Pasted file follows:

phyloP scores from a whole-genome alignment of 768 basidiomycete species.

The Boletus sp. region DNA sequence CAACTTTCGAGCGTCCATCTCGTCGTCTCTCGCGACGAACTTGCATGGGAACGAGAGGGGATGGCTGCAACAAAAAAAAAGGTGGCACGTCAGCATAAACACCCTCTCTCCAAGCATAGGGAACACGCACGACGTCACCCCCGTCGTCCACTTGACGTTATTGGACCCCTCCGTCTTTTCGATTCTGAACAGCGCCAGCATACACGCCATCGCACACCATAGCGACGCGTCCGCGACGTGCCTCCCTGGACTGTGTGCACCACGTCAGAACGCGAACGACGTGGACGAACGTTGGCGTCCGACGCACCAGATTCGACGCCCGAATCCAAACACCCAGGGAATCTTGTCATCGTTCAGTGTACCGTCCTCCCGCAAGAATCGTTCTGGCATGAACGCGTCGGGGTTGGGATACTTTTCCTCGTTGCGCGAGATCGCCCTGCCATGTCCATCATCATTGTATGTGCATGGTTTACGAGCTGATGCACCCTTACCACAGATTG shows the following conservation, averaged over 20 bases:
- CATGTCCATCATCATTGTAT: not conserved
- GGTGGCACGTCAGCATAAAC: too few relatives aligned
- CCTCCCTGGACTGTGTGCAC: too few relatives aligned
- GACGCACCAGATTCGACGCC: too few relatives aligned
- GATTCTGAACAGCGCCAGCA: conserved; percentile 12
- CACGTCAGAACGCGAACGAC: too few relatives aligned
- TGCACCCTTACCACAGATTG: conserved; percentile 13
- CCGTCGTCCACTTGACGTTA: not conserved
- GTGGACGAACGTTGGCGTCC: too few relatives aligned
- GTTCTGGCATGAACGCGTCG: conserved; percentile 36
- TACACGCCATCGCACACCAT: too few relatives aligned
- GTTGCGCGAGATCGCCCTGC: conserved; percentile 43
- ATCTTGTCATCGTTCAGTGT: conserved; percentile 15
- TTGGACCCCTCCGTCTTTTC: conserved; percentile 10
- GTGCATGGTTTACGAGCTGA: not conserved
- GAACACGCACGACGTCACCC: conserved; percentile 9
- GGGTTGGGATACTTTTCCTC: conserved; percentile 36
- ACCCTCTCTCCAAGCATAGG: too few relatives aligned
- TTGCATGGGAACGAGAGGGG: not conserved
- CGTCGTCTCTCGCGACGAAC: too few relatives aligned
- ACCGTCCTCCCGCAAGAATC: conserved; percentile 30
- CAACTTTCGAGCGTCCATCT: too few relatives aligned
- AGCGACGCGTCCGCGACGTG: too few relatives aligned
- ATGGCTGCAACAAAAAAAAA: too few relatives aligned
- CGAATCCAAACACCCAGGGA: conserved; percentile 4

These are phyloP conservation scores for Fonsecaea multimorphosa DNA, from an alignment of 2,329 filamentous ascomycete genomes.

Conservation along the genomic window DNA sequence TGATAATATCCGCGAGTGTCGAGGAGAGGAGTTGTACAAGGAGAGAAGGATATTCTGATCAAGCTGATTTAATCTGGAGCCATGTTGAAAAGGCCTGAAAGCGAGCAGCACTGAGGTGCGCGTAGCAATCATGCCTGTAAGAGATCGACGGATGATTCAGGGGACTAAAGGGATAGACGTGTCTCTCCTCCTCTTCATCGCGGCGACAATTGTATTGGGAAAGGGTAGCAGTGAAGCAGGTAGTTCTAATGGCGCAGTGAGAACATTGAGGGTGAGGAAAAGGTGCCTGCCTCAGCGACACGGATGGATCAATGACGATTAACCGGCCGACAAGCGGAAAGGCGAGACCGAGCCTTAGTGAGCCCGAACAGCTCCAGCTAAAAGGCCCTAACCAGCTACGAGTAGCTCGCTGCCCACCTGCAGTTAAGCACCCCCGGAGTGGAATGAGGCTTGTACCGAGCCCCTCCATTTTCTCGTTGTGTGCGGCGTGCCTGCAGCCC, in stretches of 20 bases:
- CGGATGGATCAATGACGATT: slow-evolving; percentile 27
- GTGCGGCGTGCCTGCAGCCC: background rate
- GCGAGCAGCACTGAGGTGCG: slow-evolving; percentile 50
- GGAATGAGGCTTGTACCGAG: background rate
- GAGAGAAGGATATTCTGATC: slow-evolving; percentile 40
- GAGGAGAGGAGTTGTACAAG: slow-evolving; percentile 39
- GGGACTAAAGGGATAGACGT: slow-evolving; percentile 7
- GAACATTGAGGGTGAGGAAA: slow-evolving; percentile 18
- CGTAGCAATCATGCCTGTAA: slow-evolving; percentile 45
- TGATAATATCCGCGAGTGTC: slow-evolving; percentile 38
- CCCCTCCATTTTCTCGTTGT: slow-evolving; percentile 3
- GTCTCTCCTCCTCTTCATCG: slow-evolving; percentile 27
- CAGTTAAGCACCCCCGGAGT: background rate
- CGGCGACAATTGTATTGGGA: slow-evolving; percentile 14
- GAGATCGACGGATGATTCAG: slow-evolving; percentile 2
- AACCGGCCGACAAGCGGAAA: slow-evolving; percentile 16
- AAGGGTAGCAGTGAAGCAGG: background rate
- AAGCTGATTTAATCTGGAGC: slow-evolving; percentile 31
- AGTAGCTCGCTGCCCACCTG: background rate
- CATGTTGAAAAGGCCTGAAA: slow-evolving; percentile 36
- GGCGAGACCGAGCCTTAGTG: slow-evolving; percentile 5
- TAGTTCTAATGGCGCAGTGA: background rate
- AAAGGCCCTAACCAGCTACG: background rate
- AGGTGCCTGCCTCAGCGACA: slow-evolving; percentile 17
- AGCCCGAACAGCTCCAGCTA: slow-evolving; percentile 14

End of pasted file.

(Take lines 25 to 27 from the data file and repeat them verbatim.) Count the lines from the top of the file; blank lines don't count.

- AGCGACGCGTCCGCGACGTG: too few relatives aligned
- ATGGCTGCAACAAAAAAAAA: too few relatives aligned
- CGAATCCAAACACCCAGGGA: conserved; percentile 4